Patricia Chang for Eater
Fancy wine drinker or not, you deserve some nice glasses
No matter what wine you’re drinking, if it’s served in a great wine glass, it will usually taste better. Maybe that’s not the most verified science, but so many wine drinkers know it in their gut to be true.
But not all wine glasses are created equal. Not only do reds and whites do better in different glasses, not every person needs the same type of wine glass, depending on the drinking habits, preferred wine, and — let’s be honest — cabinet space.
So we spoke to some of the country’s top wine bars and wine-focused restaurants about the glasses they use most often (spoiler alert: It’s not just about getting the most expensive one). Here’s a practical guide to finding the glass out there for you, whether you’re frugal, clumsy, or just running out of kitchen space.
The best glass for… kitchens with minimal storage space: Bormioli Rocco Inalto Uno
If you can only buy one set, get wine glasses you can use for just about any kind of wine. These Bormioli Rocco glasses “are the best combination of visual appeal, durability, and flexibility in terms of accentuating as many types of wines as possible,” says Kyle Davidson, formerly beverage director and general manager of Elske in Chicago. Just don’t forget to buy a nice polishing cloth, he adds.
Buy Bormioli Rocco Inalto Uno medium glasses, $66 for set of six
The best glass for… looking good without breaking the bank: Schott Zwiesel Pure White Wine
For an elegant option that’s still affordable, Diane Gross of Cork Wine Bar in D.C. goes for the Schott Zwiesel Pure White Wine glasses. Sure, you could go even pricier and get professional, aroma-enhancing glasses, she says, but simple, well-made stems like these ones are the most beautiful for everyday use.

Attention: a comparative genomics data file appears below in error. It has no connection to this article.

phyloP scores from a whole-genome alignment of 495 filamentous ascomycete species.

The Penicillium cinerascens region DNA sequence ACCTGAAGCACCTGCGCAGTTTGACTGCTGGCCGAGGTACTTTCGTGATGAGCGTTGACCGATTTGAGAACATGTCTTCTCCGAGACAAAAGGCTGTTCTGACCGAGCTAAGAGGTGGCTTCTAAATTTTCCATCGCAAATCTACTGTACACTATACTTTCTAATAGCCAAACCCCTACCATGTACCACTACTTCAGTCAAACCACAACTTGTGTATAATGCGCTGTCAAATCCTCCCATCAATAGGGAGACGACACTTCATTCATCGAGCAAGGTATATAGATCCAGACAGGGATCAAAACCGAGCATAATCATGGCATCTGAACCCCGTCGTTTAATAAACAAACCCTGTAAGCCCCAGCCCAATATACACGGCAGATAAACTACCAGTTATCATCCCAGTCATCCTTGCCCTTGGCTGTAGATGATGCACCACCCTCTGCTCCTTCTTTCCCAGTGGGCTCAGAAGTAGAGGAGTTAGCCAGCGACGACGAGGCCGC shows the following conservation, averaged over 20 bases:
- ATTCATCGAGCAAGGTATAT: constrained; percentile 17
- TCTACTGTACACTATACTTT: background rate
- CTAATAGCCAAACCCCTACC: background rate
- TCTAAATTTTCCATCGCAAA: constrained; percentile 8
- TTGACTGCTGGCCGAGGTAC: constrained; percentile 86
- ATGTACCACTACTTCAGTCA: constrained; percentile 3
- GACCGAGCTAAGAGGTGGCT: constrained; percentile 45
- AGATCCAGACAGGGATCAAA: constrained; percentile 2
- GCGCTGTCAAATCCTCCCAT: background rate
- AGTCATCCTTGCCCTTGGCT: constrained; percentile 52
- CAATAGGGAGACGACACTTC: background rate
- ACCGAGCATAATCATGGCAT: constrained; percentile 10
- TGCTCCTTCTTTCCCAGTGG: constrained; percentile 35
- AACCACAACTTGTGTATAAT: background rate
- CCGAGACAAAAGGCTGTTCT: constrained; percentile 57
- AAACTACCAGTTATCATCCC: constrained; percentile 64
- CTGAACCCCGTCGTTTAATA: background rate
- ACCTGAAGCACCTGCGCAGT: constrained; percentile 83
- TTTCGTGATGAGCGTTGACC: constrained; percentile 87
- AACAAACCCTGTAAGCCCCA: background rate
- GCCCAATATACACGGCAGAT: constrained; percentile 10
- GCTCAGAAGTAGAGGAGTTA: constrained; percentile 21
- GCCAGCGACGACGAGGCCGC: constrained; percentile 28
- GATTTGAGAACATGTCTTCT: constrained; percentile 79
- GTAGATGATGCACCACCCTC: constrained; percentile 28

Buy Schott Zwiesel Pure White Wine glasses, $84 for set of six
The best glass for… beer (that also works quite well for drinking wine): Rastal Teku
It may not be your first instinct to reach for a beer glass for drinking wine, but when Jhonel Faelnar, sommelier and wine director at Atomix and Atoboy in New York, is at home, he sips wine out of stemmed Teku beer glasses by German glassware company Rastal. “The shape of the bowl amplifies the aromatics just as well as any,” he says. “They’re also sturdy, compact, and easy to wash.”
Buy Rastal Teku glasses, $57 for set of six
The best glass for… clumsy friends: Schott Zwiesel Tritan
For Mary Kurth, the owner of Spoke Wine Bar in Boston, the most important attribute for a wine glass is durability. The Schott Zwiesel Tritan stemware collection, she says, “has perfectly thin crystal on the lip, is lightweight, and doesn’t chip or scratch.” Upgrade to a Tritan Forte to “allow for swirling without the fear of splashing on your neighbor,” she adds.
Buy Schott Zwiesel Tritan glasses, $66 for set of six
The best glass for… getting maximum aromatics out of your wine: Riedel Vinum
Riedel’s Vinum line has a glass for every grape varietal, from syrah to chardonnay. Yoon Ha, wine director of Benu in San Francisco, endorses the whole collection, due to the stems’ ideal weight, balance, and most important, the rounded shape of the bowl, which she says “yields a broader spectrum of fruit aromas and suppresses the undesirable notes.”
Buy Riedel Vinum Viognier/Chardonnay wine glasses, $59 for set of two
The best glass for… Champagne-worthy occasions: Zalto Denk’Art Universal
Turns out you don’t need flutes. “If you want to ball out,” says Etinosa Emokpae, sommelier at Friday Saturday Sunday in Philadelphia, Zalto stemware is a worthwhile splurge. “These glasses really bring out the best in wine,” she says. “I particularly love them for Champagne. You can really pick up all those complex aromas from Champagne without losing the bubbles!” There’s a reason these glasses pop up in fine restaurants from coast to coast.
Buy Zalto Denk’Art Universal glass, $59 per piece
The best glass for… getting a party started: Chambong
Jen Pelka of Une Femme Wines calls her Chambong — designed for rapidly shooting bubbly — “the ultimate party trick,” adding that “anyone who is hosting a good party should have some on hand.” There are now all sorts of Chambong knockoffs on the market, but Pelka says she’s been loyal to the original both at home and at the Riddler, her now-closed Champagne bar in San Francisco. “The Chambong team is constantly innovating on their product line, and they now even offer a 50-pack of their plastic Chambongs for parties,” she says.